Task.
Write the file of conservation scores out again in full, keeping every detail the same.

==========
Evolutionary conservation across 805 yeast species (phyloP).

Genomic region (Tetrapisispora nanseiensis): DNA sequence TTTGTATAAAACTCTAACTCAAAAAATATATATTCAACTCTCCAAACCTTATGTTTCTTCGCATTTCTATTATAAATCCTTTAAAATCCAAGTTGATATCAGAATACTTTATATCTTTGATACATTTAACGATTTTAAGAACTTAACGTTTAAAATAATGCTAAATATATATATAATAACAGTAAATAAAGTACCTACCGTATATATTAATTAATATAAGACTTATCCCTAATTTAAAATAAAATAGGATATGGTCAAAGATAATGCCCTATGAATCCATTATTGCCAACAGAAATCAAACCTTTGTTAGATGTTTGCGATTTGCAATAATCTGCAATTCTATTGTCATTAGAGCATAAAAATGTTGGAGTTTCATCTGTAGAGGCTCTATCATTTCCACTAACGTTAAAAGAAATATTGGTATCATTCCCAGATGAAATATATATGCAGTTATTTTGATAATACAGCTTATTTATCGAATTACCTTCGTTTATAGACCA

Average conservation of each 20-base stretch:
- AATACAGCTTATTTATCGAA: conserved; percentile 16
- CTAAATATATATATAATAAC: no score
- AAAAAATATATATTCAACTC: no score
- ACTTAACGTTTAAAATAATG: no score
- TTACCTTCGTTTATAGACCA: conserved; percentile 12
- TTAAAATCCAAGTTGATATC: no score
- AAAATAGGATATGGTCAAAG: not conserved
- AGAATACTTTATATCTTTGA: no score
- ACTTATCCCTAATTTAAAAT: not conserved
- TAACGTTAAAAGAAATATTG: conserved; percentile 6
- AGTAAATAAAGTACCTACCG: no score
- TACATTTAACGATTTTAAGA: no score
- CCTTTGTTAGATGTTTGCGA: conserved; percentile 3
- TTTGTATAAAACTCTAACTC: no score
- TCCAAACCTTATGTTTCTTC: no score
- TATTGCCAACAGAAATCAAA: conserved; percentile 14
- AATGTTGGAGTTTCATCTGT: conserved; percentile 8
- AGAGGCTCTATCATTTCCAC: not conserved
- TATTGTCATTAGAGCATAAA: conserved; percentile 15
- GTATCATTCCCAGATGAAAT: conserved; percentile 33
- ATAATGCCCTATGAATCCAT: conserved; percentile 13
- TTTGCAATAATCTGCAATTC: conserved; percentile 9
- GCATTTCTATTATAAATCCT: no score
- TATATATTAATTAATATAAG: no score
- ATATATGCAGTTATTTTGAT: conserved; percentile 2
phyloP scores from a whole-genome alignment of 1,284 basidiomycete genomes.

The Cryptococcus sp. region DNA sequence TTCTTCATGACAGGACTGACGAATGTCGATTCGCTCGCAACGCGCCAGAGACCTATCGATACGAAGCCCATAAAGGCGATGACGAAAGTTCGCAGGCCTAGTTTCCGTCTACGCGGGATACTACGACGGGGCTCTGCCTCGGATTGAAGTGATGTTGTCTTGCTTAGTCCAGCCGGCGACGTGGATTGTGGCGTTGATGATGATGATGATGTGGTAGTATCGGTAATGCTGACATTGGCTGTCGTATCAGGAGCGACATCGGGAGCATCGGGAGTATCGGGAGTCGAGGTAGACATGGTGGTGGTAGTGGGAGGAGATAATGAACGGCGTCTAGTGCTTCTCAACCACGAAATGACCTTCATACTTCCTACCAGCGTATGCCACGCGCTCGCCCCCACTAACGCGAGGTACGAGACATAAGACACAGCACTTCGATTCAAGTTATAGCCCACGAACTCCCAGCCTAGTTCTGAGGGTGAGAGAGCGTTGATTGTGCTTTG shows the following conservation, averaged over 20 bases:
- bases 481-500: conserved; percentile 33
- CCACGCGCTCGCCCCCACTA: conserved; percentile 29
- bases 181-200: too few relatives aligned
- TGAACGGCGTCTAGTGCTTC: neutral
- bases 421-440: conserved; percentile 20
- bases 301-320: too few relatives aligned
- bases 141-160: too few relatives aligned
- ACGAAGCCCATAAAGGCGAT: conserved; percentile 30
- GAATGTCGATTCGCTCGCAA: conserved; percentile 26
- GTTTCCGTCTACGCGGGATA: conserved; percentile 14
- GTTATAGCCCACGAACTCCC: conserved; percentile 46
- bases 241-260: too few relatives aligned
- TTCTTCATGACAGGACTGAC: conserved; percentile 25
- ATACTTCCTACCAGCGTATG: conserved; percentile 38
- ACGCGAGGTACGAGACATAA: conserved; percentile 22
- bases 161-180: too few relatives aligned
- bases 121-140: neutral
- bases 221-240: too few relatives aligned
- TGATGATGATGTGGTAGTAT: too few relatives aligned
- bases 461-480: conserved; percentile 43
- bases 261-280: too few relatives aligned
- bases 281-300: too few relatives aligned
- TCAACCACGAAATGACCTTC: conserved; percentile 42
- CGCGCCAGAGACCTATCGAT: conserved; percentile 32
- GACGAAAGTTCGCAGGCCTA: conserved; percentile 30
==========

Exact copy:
Evolutionary conservation across 805 yeast species (phyloP).

Genomic region (Tetrapisispora nanseiensis): DNA sequence TTTGTATAAAACTCTAACTCAAAAAATATATATTCAACTCTCCAAACCTTATGTTTCTTCGCATTTCTATTATAAATCCTTTAAAATCCAAGTTGATATCAGAATACTTTATATCTTTGATACATTTAACGATTTTAAGAACTTAACGTTTAAAATAATGCTAAATATATATATAATAACAGTAAATAAAGTACCTACCGTATATATTAATTAATATAAGACTTATCCCTAATTTAAAATAAAATAGGATATGGTCAAAGATAATGCCCTATGAATCCATTATTGCCAACAGAAATCAAACCTTTGTTAGATGTTTGCGATTTGCAATAATCTGCAATTCTATTGTCATTAGAGCATAAAAATGTTGGAGTTTCATCTGTAGAGGCTCTATCATTTCCACTAACGTTAAAAGAAATATTGGTATCATTCCCAGATGAAATATATATGCAGTTATTTTGATAATACAGCTTATTTATCGAATTACCTTCGTTTATAGACCA

Average conservation of each 20-base stretch:
- AATACAGCTTATTTATCGAA: conserved; percentile 16
- CTAAATATATATATAATAAC: no score
- AAAAAATATATATTCAACTC: no score
- ACTTAACGTTTAAAATAATG: no score
- TTACCTTCGTTTATAGACCA: conserved; percentile 12
- TTAAAATCCAAGTTGATATC: no score
- AAAATAGGATATGGTCAAAG: not conserved
- AGAATACTTTATATCTTTGA: no score
- ACTTATCCCTAATTTAAAAT: not conserved
- TAACGTTAAAAGAAATATTG: conserved; percentile 6
- AGTAAATAAAGTACCTACCG: no score
- TACATTTAACGATTTTAAGA: no score
- CCTTTGTTAGATGTTTGCGA: conserved; percentile 3
- TTTGTATAAAACTCTAACTC: no score
- TCCAAACCTTATGTTTCTTC: no score
- TATTGCCAACAGAAATCAAA: conserved; percentile 14
- AATGTTGGAGTTTCATCTGT: conserved; percentile 8
- AGAGGCTCTATCATTTCCAC: not conserved
- TATTGTCATTAGAGCATAAA: conserved; percentile 15
- GTATCATTCCCAGATGAAAT: conserved; percentile 33
- ATAATGCCCTATGAATCCAT: conserved; percentile 13
- TTTGCAATAATCTGCAATTC: conserved; percentile 9
- GCATTTCTATTATAAATCCT: no score
- TATATATTAATTAATATAAG: no score
- ATATATGCAGTTATTTTGAT: conserved; percentile 2
phyloP scores from a whole-genome alignment of 1,284 basidiomycete genomes.

The Cryptococcus sp. region DNA sequence TTCTTCATGACAGGACTGACGAATGTCGATTCGCTCGCAACGCGCCAGAGACCTATCGATACGAAGCCCATAAAGGCGATGACGAAAGTTCGCAGGCCTAGTTTCCGTCTACGCGGGATACTACGACGGGGCTCTGCCTCGGATTGAAGTGATGTTGTCTTGCTTAGTCCAGCCGGCGACGTGGATTGTGGCGTTGATGATGATGATGATGTGGTAGTATCGGTAATGCTGACATTGGCTGTCGTATCAGGAGCGACATCGGGAGCATCGGGAGTATCGGGAGTCGAGGTAGACATGGTGGTGGTAGTGGGAGGAGATAATGAACGGCGTCTAGTGCTTCTCAACCACGAAATGACCTTCATACTTCCTACCAGCGTATGCCACGCGCTCGCCCCCACTAACGCGAGGTACGAGACATAAGACACAGCACTTCGATTCAAGTTATAGCCCACGAACTCCCAGCCTAGTTCTGAGGGTGAGAGAGCGTTGATTGTGCTTTG shows the following conservation, averaged over 20 bases:
- bases 481-500: conserved; percentile 33
- CCACGCGCTCGCCCCCACTA: conserved; percentile 29
- bases 181-200: too few relatives aligned
- TGAACGGCGTCTAGTGCTTC: neutral
- bases 421-440: conserved; percentile 20
- bases 301-320: too few relatives aligned
- bases 141-160: too few relatives aligned
- ACGAAGCCCATAAAGGCGAT: conserved; percentile 30
- GAATGTCGATTCGCTCGCAA: conserved; percentile 26
- GTTTCCGTCTACGCGGGATA: conserved; percentile 14
- GTTATAGCCCACGAACTCCC: conserved; percentile 46
- bases 241-260: too few relatives aligned
- TTCTTCATGACAGGACTGAC: conserved; percentile 25
- ATACTTCCTACCAGCGTATG: conserved; percentile 38
- ACGCGAGGTACGAGACATAA: conserved; percentile 22
- bases 161-180: too few relatives aligned
- bases 121-140: neutral
- bases 221-240: too few relatives aligned
- TGATGATGATGTGGTAGTAT: too few relatives aligned
- bases 461-480: conserved; percentile 43
- bases 261-280: too few relatives aligned
- bases 281-300: too few relatives aligned
- TCAACCACGAAATGACCTTC: conserved; percentile 42
- CGCGCCAGAGACCTATCGAT: conserved; percentile 32
- GACGAAAGTTCGCAGGCCTA: conserved; percentile 30